Sweet gefilte fish is fading from tables in many places. But even the better-known savory form of the fish can be a part of a sweet Jewish New Year.

iStockphoto

"Of everything we considered when making our gefilte fish, sweetness was among the top considerations. It's so contentious," Yoskowitz acknowledges. Which raises the question — why?

It turns out this difference in gefilte fish comes down to the explosion of a new industry in early 19th-century Poland: sugar beets.

Imported sugar was a highly valued commodity in Europe — "the oil of that time," jokes culinary historian Gil Marks, author of The Encyclopedia of Jewish Food. And in the face of this pricey import, the first sugar beet factory opened at the turn of the 19th century, in what is now southern Poland. From there, the industry (with heavy Jewish involvement) took off, and sugar made its way into everything.

"Other Jews had savory noodle kugels," notes Marks. "You didn't have sweet challah. The idea of putting sugar into anything else was absurd." But Polish Jews began to put sugar into all of these dishes. Previously peppery kugels. The now-sweet-and-sour stuffed cabbage. And gefilte fish.

If you trace this sweet-savory divide, you begin to see more than just a difference in palates. In the mid-1960s, Yiddish language scholar Marvin Herzog was perhaps the first to observe that plotting the boundaries of two of the main Yiddish dialects — the central Polish/Galician (Poylish/Galitzianer), and the more northern Lithuanian (Litvak) — creates a map that lines up exactly with the sweet and savory culinary lines. It's a division that doesn't map to any other political or natural border — a strictly Jewish geography later dubbed "the gefilte fish line." Tell us how you eat your gefilte fish, and we'll tell you who you are.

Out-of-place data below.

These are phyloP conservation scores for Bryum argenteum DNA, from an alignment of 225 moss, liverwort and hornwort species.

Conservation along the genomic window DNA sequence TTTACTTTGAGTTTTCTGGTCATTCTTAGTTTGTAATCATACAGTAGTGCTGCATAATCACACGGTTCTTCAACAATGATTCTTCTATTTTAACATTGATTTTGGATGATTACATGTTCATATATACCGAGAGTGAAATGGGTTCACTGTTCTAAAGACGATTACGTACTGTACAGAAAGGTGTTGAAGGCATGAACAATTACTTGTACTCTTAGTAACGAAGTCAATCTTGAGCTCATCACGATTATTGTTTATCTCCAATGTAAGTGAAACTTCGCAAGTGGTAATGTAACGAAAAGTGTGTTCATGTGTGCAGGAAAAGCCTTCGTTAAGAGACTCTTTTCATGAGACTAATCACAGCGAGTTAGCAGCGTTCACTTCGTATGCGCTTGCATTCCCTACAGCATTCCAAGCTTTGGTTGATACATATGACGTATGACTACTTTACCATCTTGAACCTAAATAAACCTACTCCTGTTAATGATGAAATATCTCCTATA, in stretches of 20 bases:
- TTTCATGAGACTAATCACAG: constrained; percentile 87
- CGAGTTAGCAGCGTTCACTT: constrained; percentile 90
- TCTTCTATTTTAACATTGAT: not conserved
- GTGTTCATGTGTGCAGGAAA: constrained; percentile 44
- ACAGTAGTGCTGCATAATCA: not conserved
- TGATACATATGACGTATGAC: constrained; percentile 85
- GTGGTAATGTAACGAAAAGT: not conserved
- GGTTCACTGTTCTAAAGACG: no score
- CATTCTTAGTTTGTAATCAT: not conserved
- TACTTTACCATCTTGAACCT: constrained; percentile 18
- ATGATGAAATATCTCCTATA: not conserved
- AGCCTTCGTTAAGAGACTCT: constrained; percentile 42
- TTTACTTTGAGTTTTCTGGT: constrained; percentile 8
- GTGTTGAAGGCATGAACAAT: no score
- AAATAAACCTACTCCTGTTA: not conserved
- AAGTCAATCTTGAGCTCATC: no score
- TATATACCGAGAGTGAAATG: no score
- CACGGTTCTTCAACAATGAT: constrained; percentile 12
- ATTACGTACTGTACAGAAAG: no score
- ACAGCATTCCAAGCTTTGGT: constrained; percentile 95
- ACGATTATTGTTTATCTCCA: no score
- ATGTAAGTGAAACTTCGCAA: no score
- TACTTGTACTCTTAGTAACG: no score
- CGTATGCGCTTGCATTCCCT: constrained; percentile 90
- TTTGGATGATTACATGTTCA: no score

And that gefilte-fish-as-shorthand-to-culture can come in handy. Niki Russ Federman's family store, Russ and Daughters, has been selling fish on New York City's Lower East Side for over 100 years (Federman is the fourth generation behind the counter). When her great-aunt Hattie, one of the titular daughters, stepped into a shoe store one day as a young woman, a smitten clerk asked, "How does your mother make her gefilte fish? Is it sweet?"

"How did you know?" asked Hattie.

"I'll be there Friday night," he responded. The shoe salesman showed up for shabbos dinner, ate the familiarly sweet gefilte fish, and subsequently joined Hattie behind the counter as her husband.

But despite this sweet start, the gefilte fish at Russ and Daughters is now savory. "Not Galitzianer," acknowledges Federman. "Tastes have really changed."

For many years, Russ and Daughters sold smaller amounts of the family's sweet gefilte, in loaf form, as an alternative to their popular savory patties. But at some point in the past decade, their family's sweet gefilte fish — like the sweet gefilte fish in many places — gradually faded from the shelves. But even savory fish can still be part of a sweet New Year: Federman estimates that Russ and Daughters will sell about 4,000 gefilte fish patties this holiday week.